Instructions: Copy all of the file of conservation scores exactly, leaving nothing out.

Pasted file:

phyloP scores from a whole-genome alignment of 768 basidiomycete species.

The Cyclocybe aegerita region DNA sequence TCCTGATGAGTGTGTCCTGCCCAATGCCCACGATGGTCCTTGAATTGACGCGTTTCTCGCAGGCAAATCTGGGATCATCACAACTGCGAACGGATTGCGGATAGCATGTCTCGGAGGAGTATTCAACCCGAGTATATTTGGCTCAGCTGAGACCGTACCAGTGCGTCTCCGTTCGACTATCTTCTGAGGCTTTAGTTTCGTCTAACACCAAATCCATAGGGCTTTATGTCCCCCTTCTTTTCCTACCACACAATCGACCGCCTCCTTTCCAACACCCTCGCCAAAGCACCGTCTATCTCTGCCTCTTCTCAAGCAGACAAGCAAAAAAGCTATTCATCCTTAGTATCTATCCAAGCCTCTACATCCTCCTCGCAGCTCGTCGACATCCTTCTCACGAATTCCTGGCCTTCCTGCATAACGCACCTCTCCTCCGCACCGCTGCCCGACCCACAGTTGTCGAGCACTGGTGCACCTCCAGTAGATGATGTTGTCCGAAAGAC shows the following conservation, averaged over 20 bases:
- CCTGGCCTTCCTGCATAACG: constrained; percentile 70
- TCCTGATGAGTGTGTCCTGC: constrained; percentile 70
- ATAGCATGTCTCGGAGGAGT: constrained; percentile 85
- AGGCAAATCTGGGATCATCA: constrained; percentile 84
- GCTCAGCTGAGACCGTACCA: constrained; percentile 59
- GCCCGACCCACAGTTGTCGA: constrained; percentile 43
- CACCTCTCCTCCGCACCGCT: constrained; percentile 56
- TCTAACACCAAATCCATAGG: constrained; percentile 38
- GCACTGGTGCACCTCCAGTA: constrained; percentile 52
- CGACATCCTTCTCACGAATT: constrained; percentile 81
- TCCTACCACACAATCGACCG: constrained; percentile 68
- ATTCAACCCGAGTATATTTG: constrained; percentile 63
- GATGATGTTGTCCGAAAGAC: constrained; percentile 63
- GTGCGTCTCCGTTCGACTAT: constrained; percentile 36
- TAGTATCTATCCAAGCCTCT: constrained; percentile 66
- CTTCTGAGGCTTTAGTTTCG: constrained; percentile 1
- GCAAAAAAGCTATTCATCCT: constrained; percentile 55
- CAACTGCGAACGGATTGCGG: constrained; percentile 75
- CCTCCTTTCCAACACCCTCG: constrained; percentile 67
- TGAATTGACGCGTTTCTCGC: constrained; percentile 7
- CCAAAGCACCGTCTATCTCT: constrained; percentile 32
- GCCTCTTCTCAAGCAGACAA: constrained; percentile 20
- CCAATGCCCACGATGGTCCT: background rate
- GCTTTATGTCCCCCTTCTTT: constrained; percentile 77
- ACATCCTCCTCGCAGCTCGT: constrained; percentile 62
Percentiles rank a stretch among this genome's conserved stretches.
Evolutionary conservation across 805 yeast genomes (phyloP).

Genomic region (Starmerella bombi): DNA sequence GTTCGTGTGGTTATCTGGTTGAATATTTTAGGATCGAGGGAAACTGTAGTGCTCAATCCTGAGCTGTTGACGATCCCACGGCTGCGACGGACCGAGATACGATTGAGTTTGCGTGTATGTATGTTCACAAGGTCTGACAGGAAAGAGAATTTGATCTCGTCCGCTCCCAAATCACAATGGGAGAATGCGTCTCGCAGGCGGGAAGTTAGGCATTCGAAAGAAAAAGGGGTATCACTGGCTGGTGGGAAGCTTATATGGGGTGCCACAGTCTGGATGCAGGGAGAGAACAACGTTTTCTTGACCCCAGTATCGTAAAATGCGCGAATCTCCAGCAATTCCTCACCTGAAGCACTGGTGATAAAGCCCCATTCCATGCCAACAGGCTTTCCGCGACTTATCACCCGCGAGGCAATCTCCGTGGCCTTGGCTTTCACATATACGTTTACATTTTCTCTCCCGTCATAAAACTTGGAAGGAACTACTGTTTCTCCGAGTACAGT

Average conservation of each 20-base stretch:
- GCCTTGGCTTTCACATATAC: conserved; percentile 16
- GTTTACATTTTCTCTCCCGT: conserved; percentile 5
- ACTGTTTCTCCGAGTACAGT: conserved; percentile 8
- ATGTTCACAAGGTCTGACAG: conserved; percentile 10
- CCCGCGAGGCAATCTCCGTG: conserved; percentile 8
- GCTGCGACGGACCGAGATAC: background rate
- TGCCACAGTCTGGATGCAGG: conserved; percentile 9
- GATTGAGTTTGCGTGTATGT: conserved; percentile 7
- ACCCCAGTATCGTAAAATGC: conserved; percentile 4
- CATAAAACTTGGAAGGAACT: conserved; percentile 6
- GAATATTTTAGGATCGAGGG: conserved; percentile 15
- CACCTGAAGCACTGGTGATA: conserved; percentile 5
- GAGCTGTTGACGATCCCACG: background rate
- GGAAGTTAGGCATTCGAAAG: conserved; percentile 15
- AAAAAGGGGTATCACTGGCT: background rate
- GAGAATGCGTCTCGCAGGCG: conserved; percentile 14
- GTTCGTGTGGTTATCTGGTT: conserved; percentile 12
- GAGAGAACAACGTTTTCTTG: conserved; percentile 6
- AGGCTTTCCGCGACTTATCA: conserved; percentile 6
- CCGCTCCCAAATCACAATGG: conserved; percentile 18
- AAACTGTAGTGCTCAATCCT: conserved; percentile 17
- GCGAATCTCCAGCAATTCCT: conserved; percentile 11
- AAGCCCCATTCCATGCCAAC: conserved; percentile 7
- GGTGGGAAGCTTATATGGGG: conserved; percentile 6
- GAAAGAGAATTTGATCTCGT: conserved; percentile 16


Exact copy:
phyloP scores from a whole-genome alignment of 768 basidiomycete species.

The Cyclocybe aegerita region DNA sequence TCCTGATGAGTGTGTCCTGCCCAATGCCCACGATGGTCCTTGAATTGACGCGTTTCTCGCAGGCAAATCTGGGATCATCACAACTGCGAACGGATTGCGGATAGCATGTCTCGGAGGAGTATTCAACCCGAGTATATTTGGCTCAGCTGAGACCGTACCAGTGCGTCTCCGTTCGACTATCTTCTGAGGCTTTAGTTTCGTCTAACACCAAATCCATAGGGCTTTATGTCCCCCTTCTTTTCCTACCACACAATCGACCGCCTCCTTTCCAACACCCTCGCCAAAGCACCGTCTATCTCTGCCTCTTCTCAAGCAGACAAGCAAAAAAGCTATTCATCCTTAGTATCTATCCAAGCCTCTACATCCTCCTCGCAGCTCGTCGACATCCTTCTCACGAATTCCTGGCCTTCCTGCATAACGCACCTCTCCTCCGCACCGCTGCCCGACCCACAGTTGTCGAGCACTGGTGCACCTCCAGTAGATGATGTTGTCCGAAAGAC shows the following conservation, averaged over 20 bases:
- CCTGGCCTTCCTGCATAACG: constrained; percentile 70
- TCCTGATGAGTGTGTCCTGC: constrained; percentile 70
- ATAGCATGTCTCGGAGGAGT: constrained; percentile 85
- AGGCAAATCTGGGATCATCA: constrained; percentile 84
- GCTCAGCTGAGACCGTACCA: constrained; percentile 59
- GCCCGACCCACAGTTGTCGA: constrained; percentile 43
- CACCTCTCCTCCGCACCGCT: constrained; percentile 56
- TCTAACACCAAATCCATAGG: constrained; percentile 38
- GCACTGGTGCACCTCCAGTA: constrained; percentile 52
- CGACATCCTTCTCACGAATT: constrained; percentile 81
- TCCTACCACACAATCGACCG: constrained; percentile 68
- ATTCAACCCGAGTATATTTG: constrained; percentile 63
- GATGATGTTGTCCGAAAGAC: constrained; percentile 63
- GTGCGTCTCCGTTCGACTAT: constrained; percentile 36
- TAGTATCTATCCAAGCCTCT: constrained; percentile 66
- CTTCTGAGGCTTTAGTTTCG: constrained; percentile 1
- GCAAAAAAGCTATTCATCCT: constrained; percentile 55
- CAACTGCGAACGGATTGCGG: constrained; percentile 75
- CCTCCTTTCCAACACCCTCG: constrained; percentile 67
- TGAATTGACGCGTTTCTCGC: constrained; percentile 7
- CCAAAGCACCGTCTATCTCT: constrained; percentile 32
- GCCTCTTCTCAAGCAGACAA: constrained; percentile 20
- CCAATGCCCACGATGGTCCT: background rate
- GCTTTATGTCCCCCTTCTTT: constrained; percentile 77
- ACATCCTCCTCGCAGCTCGT: constrained; percentile 62
Percentiles rank a stretch among this genome's conserved stretches.
Evolutionary conservation across 805 yeast genomes (phyloP).

Genomic region (Starmerella bombi): DNA sequence GTTCGTGTGGTTATCTGGTTGAATATTTTAGGATCGAGGGAAACTGTAGTGCTCAATCCTGAGCTGTTGACGATCCCACGGCTGCGACGGACCGAGATACGATTGAGTTTGCGTGTATGTATGTTCACAAGGTCTGACAGGAAAGAGAATTTGATCTCGTCCGCTCCCAAATCACAATGGGAGAATGCGTCTCGCAGGCGGGAAGTTAGGCATTCGAAAGAAAAAGGGGTATCACTGGCTGGTGGGAAGCTTATATGGGGTGCCACAGTCTGGATGCAGGGAGAGAACAACGTTTTCTTGACCCCAGTATCGTAAAATGCGCGAATCTCCAGCAATTCCTCACCTGAAGCACTGGTGATAAAGCCCCATTCCATGCCAACAGGCTTTCCGCGACTTATCACCCGCGAGGCAATCTCCGTGGCCTTGGCTTTCACATATACGTTTACATTTTCTCTCCCGTCATAAAACTTGGAAGGAACTACTGTTTCTCCGAGTACAGT

Average conservation of each 20-base stretch:
- GCCTTGGCTTTCACATATAC: conserved; percentile 16
- GTTTACATTTTCTCTCCCGT: conserved; percentile 5
- ACTGTTTCTCCGAGTACAGT: conserved; percentile 8
- ATGTTCACAAGGTCTGACAG: conserved; percentile 10
- CCCGCGAGGCAATCTCCGTG: conserved; percentile 8
- GCTGCGACGGACCGAGATAC: background rate
- TGCCACAGTCTGGATGCAGG: conserved; percentile 9
- GATTGAGTTTGCGTGTATGT: conserved; percentile 7
- ACCCCAGTATCGTAAAATGC: conserved; percentile 4
- CATAAAACTTGGAAGGAACT: conserved; percentile 6
- GAATATTTTAGGATCGAGGG: conserved; percentile 15
- CACCTGAAGCACTGGTGATA: conserved; percentile 5
- GAGCTGTTGACGATCCCACG: background rate
- GGAAGTTAGGCATTCGAAAG: conserved; percentile 15
- AAAAAGGGGTATCACTGGCT: background rate
- GAGAATGCGTCTCGCAGGCG: conserved; percentile 14
- GTTCGTGTGGTTATCTGGTT: conserved; percentile 12
- GAGAGAACAACGTTTTCTTG: conserved; percentile 6
- AGGCTTTCCGCGACTTATCA: conserved; percentile 6
- CCGCTCCCAAATCACAATGG: conserved; percentile 18
- AAACTGTAGTGCTCAATCCT: conserved; percentile 17
- GCGAATCTCCAGCAATTCCT: conserved; percentile 11
- AAGCCCCATTCCATGCCAAC: conserved; percentile 7
- GGTGGGAAGCTTATATGGGG: conserved; percentile 6
- GAAAGAGAATTTGATCTCGT: conserved; percentile 16